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Genetic Testing 101 – Understanding Your Wellness Through A DNA Test

Nowadays, it’s already common knowledge that their genetic make-up determines every person’s specific trait and characteristic. This is basically summed up by the expression ‘it’s in your blood,’ which was already ingrained in social knowledge long before genetics was discovered.

The breakthrough with DNA and genetics, though, came about when it was discovered that genes could be used to determine the kinds and types of diseases and illnesses that a person could get sick of in the course of their entire life. Medical experts found out this could be done thru genetic testing. When doctors found out that certain genetic variants were linked to specific diseases, they began developing a genetic test for diseases, as well as a nutrition and fitness DNA test.

Genetic Testing

Genetic testing works by looking for significant changes in your DNA. These changes are also called mutations or variants in your DNA. The body follows certain instructions on how to grow and function. It takes these instructions from your DNA structure, which functions as some sort of an instruction manual. 

The basic units of DNA are made up of nucleotides, which have been given four different letters: A, T, C, and G. The entire genome of each human being is made up of about 3 billion pairs of these nucleotides. Each cell contains thousands of genes that contain codes. These codes determine your specific genetic traits, such as your blood type, the color of your hair, skin, eyes, as well as your height and weight. This genetic code also contains crucial information about the types of diseases and illnesses that may be susceptible to, which paves the importance of genetic testing.

In recent years, medicine has made significant strides with the use of genetic testing for disease prediction and prevention. It has proven quite useful in many areas of medicine. It’s also being used to provide crucial inputs in medical care and patient illness, as well as disease management. For example, genetic tests have proven quite accurate in diagnosing or a specific genetic condition; a genetic test can determine a person’s likelihood to inherit a genetic disorder. Genetic testing can also mine information about a person’s likelihood or risk of getting sick of cancer.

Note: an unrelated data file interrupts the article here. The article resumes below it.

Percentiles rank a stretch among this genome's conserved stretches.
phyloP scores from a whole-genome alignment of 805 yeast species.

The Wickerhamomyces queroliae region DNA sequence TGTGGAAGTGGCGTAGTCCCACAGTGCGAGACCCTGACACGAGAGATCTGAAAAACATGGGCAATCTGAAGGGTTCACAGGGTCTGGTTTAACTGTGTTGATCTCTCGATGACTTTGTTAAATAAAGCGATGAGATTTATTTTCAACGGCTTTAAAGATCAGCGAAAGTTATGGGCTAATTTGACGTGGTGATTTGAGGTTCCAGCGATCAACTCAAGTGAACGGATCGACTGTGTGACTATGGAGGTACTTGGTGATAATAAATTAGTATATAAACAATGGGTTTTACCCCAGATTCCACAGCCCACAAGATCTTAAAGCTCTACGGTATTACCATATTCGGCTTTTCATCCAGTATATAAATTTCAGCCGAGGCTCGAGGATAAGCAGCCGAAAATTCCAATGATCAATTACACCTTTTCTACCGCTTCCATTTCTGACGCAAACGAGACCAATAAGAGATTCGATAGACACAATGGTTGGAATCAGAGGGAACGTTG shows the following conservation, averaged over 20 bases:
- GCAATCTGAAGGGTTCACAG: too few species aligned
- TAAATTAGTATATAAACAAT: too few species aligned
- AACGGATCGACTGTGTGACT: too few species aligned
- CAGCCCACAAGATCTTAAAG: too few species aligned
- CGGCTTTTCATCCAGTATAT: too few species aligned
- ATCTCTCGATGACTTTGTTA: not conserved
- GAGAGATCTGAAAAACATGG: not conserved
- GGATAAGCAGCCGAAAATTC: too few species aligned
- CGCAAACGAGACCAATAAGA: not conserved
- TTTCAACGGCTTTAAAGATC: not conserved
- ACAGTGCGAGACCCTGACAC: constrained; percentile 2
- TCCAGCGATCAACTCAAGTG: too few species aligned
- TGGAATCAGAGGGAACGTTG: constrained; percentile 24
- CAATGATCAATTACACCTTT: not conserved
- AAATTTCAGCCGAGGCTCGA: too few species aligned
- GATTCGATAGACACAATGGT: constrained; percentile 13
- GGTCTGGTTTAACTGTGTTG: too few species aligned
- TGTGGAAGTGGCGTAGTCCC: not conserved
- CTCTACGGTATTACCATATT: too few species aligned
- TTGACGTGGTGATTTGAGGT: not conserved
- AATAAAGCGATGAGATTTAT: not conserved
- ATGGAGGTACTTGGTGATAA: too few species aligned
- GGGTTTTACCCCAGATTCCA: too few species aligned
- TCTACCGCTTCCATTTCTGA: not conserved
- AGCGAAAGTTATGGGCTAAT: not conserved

What Can DNA Tests Tell

In a broad sense, genetic testing can yield answers to two important questions, which are important in diagnosing illnesses and coming up with a sensible prognosis. 

The first question answered by genetic testing is whether your DNA contains genetic variants that are linked to certain conditions based on previous studies and analysis. It can also determine whether you have a variant of uncertain significance (VUS). A VUS is a variant that wasn’t previously linked to any condition, making it uncertain how this variant can affect your health.

Genetic tests don’t have the same degrees of accuracy. Various studies have found out that there have been false-positive results in as much as 40% of genetic tests. This result was obtained from direct-to-consumer genetic tests that were done to identify specific mutations. The thing with genetic traits is that it’s possible for a person to carry a specific mutation that’s linked to a higher likelihood of developing such disease, but that person may never get sick of it ever. In other words, having a mutation doesn’t guarantee that you’ll get the disease.

The other explanation by genetic analysts and health experts is that there are other factors that contribute to your health conditions other than your genetic make-up. Some of these factors are the environment (such as exposure to pollution), frequency or lack of physical activity or exercise, diet and nutrition, as well as your other health habits, such as drinking liquor and soda, and smoking.

In much the same way, even if you don’t test positive for a certain variant or mutation linked to a specific disease, illness, or condition, it’s also not a guarantee that you won’t ever develop such disease, illness, or health condition. For example, even if you don’t test positive for variants and mutations which are known to be linked to the development of cancer, if you smoke a lot of cigarettes or are exposed to airborne pollutants, there’s quite a likelihood that you might still develop lung cancer. 

Reasons For Taking The Test

There are various reasons for taking genetic tests, but you shouldn’t take them as a ‘one size fits all’ or an all-knowing oracle that’ll answer and put to rest all your nagging questions about your potential to acquire certain diseases, such as diabetes, hypertension, kidney failure, heart ailment, or cancer. 

Here are some of the usual reasons why people undergo genetic testing:

  • To find out whether a common disease among your family and relatives can be explained by certain genetic variants or conditions that are linked to such a common illness.
  • To diagnose a specific condition.
  • To find out whether you have the genetic conditions that are linked to highly fatal diseases, such as heart disease, prostate cancer, or breast cancer.

Takeaway: It’s In Your Genes

There might still be non-believers in the capability of genetic testing to diagnose and predict the occurrence of certain diseases, illnesses, and conditions. And, it’s indeed true that genetic tests have varying degrees of accuracy. Even though they can’t accurately predict whether or not you’ll contract or develop certain diseases, they’re still useful in helping you map out your personal health and wellness plans.

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